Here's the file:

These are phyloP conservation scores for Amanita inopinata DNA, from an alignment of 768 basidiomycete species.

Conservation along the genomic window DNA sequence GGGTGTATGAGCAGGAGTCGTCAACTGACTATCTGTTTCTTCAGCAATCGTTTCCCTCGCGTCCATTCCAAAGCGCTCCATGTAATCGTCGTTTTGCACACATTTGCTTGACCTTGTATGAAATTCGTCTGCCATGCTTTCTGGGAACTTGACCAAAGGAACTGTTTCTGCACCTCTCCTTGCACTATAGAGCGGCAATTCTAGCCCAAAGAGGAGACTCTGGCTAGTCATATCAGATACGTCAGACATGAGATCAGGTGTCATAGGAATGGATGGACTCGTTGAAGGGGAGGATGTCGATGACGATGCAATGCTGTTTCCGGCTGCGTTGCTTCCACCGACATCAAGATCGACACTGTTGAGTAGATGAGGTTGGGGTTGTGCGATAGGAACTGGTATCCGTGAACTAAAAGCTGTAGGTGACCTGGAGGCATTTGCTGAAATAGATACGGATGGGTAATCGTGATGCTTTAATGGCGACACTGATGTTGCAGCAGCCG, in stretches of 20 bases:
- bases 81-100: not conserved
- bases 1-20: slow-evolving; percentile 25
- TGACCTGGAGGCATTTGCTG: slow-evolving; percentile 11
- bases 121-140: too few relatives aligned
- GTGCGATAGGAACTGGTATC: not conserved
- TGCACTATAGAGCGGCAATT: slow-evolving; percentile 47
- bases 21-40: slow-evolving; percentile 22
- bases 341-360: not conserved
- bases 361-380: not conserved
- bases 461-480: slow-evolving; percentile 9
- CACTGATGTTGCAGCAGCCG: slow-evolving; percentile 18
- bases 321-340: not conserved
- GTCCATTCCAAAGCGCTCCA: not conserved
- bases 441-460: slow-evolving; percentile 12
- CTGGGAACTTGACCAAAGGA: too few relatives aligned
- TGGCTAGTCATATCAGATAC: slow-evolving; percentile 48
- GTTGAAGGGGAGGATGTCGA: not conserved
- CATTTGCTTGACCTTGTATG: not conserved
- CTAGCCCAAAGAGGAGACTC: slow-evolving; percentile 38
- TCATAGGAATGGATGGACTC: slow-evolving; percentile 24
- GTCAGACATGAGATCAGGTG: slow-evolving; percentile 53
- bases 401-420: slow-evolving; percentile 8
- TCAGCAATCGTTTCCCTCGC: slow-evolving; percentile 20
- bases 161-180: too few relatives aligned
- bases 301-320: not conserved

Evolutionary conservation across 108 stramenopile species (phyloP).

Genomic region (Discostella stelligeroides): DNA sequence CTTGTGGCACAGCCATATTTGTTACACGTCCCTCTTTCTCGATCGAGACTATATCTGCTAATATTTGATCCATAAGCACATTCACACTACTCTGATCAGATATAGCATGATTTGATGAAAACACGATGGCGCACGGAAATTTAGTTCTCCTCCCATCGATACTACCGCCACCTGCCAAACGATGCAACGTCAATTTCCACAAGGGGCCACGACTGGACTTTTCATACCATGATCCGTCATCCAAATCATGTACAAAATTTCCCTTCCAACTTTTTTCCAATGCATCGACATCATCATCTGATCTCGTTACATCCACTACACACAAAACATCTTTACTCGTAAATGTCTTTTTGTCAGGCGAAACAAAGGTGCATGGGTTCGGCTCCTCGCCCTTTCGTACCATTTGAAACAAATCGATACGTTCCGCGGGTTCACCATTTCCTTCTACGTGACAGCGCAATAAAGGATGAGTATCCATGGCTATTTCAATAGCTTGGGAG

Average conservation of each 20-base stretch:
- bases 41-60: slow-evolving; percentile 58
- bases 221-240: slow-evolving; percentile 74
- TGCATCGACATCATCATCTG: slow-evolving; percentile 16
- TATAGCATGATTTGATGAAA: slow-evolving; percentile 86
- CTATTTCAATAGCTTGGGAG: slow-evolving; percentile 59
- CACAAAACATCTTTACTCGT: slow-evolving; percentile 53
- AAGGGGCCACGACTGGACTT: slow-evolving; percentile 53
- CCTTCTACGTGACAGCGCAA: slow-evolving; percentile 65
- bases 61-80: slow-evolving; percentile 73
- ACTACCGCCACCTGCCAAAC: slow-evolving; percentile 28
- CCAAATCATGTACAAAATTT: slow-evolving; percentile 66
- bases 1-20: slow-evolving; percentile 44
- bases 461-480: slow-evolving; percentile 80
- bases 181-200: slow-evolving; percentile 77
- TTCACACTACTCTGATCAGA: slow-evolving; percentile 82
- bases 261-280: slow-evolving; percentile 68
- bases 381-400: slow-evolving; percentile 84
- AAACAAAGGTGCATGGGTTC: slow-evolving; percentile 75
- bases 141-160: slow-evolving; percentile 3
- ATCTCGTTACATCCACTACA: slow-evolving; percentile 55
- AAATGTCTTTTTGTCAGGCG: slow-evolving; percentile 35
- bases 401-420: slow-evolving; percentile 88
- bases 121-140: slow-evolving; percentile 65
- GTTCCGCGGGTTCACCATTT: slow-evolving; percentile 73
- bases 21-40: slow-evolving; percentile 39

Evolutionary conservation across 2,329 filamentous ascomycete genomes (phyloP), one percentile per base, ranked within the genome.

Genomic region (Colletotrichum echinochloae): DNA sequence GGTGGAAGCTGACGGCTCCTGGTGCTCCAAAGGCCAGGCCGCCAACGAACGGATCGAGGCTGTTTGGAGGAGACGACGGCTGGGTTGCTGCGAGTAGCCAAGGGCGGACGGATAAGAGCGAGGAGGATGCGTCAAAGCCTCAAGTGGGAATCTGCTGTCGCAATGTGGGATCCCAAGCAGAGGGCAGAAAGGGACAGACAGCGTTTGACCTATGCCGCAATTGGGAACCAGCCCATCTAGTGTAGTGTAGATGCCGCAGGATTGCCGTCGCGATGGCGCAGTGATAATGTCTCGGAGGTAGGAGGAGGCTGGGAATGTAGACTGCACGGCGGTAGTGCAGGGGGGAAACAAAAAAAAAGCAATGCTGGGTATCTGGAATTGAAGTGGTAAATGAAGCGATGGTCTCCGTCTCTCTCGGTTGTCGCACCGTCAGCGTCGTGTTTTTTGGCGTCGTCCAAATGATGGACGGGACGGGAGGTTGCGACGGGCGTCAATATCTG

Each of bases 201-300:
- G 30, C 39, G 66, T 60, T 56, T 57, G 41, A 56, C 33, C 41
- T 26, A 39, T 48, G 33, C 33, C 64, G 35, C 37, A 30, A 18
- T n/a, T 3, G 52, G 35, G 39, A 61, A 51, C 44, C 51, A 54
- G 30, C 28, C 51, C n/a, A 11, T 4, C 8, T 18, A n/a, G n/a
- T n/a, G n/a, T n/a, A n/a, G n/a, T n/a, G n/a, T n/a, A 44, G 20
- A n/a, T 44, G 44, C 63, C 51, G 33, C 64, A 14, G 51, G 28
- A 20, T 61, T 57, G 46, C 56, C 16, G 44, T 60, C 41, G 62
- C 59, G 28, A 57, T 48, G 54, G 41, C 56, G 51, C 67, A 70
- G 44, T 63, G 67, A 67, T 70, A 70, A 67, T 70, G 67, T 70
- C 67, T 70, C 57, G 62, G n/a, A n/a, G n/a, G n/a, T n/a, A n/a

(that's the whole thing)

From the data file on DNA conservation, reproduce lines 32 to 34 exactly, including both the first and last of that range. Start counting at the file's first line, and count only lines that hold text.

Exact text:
- bases 221-240: slow-evolving; percentile 74
- TGCATCGACATCATCATCTG: slow-evolving; percentile 16
- TATAGCATGATTTGATGAAA: slow-evolving; percentile 86